Prosser transformed Bankers Trust from a single-purpose organization into a full-service commercial bank. In April, 1917 Bankers Trust acquired the Astor Trust Company, still headed by Converse. Prosser made Astor Trust into Bankers Trust's first retail branch. In October, 1917 the organization became a member of the Federal Reserve system. Bankers Trust was now a commercial bank and Prosser, who became the company's first chairman in 1923 and was succeeded as president by A. A. Tilney, turned his attention to diversifying services. In 1919 the three year old securities department was expanded and developed into a bond department. In March of that year, a special wire office was opened in Chicago to facilitate nationwide distribution of the bond department's offerings. Wire offices were soon opened in 11 more U.S. cities. In 1928 the bank formed the Bankers Company, a wholly owned subsidiary, to replace the bond department and take over the business of underwriting and distributing securities. The postwar boom in foreign travel and business encouraged Prosser to establish a Paris office in 1920. Two years later an agency was opened in London for the convenience of American customers traveling in England. The agency was so successful that a permanent office was opened in 1924. By 1928 Bankers Trust was one of the leading U.S. banks in Europe. Bankers Trust was also a pioneer in the field of pension management. The company had established a pension plan for its own employees in 1913. Gradually, it started a similar service for its corporate customers. In the 1920s, the trust division began packaging pension and other employee-benefit plans for companies like the Bell System. These plans soon made up a major part of the company's trust business. Read more:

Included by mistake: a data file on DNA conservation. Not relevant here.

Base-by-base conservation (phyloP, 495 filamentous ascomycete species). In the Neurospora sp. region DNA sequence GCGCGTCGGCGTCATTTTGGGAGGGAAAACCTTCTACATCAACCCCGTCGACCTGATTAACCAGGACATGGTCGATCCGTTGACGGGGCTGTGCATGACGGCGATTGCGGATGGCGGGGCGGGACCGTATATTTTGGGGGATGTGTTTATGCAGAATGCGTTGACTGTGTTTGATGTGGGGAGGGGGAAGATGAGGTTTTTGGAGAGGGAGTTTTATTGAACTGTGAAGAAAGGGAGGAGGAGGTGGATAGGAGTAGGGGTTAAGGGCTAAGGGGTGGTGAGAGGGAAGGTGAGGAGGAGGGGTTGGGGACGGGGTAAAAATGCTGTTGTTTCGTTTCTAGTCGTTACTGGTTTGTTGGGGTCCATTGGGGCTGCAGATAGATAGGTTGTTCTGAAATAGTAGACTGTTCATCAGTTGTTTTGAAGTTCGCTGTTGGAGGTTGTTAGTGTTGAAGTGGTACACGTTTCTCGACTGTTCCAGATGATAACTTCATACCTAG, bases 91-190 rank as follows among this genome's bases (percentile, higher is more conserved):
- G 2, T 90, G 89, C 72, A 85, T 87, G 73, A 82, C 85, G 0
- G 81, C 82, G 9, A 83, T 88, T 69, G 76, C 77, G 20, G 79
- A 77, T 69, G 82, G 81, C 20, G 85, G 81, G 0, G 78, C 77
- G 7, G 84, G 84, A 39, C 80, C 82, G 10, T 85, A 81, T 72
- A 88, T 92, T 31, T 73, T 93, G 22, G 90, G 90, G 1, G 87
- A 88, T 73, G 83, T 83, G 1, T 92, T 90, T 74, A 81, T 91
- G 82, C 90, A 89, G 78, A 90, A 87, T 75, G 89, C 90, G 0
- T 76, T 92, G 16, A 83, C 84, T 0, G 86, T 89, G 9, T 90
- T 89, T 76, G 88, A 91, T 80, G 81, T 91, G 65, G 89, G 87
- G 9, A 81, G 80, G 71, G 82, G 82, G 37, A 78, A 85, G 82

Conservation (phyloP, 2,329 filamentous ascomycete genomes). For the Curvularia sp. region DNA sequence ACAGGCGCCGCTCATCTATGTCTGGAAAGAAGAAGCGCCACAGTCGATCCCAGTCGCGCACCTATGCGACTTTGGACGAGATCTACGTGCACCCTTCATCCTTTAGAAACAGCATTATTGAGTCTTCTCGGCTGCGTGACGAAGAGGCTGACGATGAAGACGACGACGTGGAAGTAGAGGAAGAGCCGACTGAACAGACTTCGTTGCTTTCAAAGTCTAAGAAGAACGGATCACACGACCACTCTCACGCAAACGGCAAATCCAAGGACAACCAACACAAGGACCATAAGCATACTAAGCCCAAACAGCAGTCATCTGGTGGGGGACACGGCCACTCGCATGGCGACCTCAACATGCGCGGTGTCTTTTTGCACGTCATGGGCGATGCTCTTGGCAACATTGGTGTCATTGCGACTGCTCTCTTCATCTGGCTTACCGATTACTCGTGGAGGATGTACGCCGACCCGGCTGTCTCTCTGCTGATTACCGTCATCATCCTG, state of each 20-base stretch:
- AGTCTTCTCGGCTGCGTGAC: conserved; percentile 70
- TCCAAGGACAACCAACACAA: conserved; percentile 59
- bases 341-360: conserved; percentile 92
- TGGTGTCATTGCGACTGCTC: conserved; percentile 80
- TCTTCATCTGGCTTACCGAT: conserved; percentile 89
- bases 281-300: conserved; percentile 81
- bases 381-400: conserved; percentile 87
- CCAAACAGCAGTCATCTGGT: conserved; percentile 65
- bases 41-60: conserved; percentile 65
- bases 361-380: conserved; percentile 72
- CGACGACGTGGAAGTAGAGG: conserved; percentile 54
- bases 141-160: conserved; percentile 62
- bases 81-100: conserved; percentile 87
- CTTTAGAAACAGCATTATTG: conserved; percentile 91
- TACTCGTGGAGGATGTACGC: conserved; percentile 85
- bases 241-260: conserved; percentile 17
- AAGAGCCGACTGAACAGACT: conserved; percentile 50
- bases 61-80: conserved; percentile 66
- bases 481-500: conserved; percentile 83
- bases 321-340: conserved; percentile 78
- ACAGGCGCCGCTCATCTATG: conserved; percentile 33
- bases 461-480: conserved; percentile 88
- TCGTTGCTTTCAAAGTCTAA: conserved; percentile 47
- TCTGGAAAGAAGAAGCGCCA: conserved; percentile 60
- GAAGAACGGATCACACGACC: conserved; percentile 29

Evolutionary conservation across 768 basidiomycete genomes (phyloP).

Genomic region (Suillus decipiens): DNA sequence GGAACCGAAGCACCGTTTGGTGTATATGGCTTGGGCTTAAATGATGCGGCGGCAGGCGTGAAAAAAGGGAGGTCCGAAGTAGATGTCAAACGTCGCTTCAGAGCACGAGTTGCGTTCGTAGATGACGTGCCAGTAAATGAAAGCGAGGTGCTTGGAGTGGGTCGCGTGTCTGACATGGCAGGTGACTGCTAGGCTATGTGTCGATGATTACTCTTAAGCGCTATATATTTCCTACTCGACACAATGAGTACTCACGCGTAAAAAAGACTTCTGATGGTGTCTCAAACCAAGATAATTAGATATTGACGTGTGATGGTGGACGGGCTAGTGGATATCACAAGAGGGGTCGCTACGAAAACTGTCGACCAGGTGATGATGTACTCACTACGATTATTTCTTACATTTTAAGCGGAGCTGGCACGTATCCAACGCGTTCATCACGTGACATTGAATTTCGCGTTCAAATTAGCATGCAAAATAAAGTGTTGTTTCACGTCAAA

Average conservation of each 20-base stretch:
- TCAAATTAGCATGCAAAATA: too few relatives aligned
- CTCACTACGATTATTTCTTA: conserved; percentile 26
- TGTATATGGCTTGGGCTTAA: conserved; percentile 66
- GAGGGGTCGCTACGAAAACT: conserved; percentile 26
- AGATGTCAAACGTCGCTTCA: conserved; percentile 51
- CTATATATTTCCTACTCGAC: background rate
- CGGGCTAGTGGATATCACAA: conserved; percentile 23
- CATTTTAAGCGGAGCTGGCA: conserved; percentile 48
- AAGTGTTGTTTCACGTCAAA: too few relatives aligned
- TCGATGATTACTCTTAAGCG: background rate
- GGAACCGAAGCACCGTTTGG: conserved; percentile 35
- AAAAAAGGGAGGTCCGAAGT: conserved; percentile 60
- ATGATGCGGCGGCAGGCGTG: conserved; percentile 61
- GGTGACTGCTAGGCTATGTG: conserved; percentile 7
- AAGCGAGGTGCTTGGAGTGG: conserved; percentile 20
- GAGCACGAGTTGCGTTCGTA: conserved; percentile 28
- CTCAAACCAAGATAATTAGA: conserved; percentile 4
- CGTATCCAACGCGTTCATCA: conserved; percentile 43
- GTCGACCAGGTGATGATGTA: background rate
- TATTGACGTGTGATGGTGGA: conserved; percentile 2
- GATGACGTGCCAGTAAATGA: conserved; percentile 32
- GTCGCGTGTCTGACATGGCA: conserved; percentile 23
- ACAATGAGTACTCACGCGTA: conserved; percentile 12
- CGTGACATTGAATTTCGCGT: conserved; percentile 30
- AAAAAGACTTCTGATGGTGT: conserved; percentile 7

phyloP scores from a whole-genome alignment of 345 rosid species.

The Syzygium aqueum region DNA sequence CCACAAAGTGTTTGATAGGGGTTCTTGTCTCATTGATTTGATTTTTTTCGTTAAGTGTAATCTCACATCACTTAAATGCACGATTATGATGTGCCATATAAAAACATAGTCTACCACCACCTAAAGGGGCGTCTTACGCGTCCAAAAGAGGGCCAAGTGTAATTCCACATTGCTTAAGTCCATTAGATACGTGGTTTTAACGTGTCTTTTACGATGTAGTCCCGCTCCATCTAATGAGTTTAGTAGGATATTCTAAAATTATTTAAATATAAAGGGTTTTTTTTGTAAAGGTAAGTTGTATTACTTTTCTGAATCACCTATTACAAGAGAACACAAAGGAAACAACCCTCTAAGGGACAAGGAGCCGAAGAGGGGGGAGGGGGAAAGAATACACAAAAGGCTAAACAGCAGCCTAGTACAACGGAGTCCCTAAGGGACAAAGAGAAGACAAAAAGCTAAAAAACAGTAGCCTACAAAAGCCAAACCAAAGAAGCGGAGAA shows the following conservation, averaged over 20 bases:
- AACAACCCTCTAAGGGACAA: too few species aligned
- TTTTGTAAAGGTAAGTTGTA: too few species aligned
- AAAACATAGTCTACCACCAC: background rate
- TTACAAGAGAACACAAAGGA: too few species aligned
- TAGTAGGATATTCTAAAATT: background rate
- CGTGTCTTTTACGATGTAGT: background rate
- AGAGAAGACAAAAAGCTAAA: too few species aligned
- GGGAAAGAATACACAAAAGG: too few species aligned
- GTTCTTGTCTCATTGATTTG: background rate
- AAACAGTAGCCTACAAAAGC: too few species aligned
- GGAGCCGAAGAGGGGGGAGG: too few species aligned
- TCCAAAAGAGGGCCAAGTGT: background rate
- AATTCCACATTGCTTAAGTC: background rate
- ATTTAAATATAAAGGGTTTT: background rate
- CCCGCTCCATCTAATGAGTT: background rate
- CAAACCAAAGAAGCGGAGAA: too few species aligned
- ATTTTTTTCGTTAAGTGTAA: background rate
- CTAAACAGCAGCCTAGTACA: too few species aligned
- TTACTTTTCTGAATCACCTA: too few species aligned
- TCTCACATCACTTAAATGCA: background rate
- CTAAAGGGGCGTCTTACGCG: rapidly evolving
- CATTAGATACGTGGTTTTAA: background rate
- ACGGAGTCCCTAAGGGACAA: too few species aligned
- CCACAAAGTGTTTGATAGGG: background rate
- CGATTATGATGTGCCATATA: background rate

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Condition: Excellent

Stock and Bond Specimens are made and usually retained by a printer as a record of the contract with a client, generally with manuscript contract notes such as the quantity printed. Specimens are sometimes produced for use by the printing company's sales team as examples of the firms products. These are usually marked "Specimen" and have no serial numbers.

Item ordered may not be exact piece shown. All original and authentic.
Price: $65.00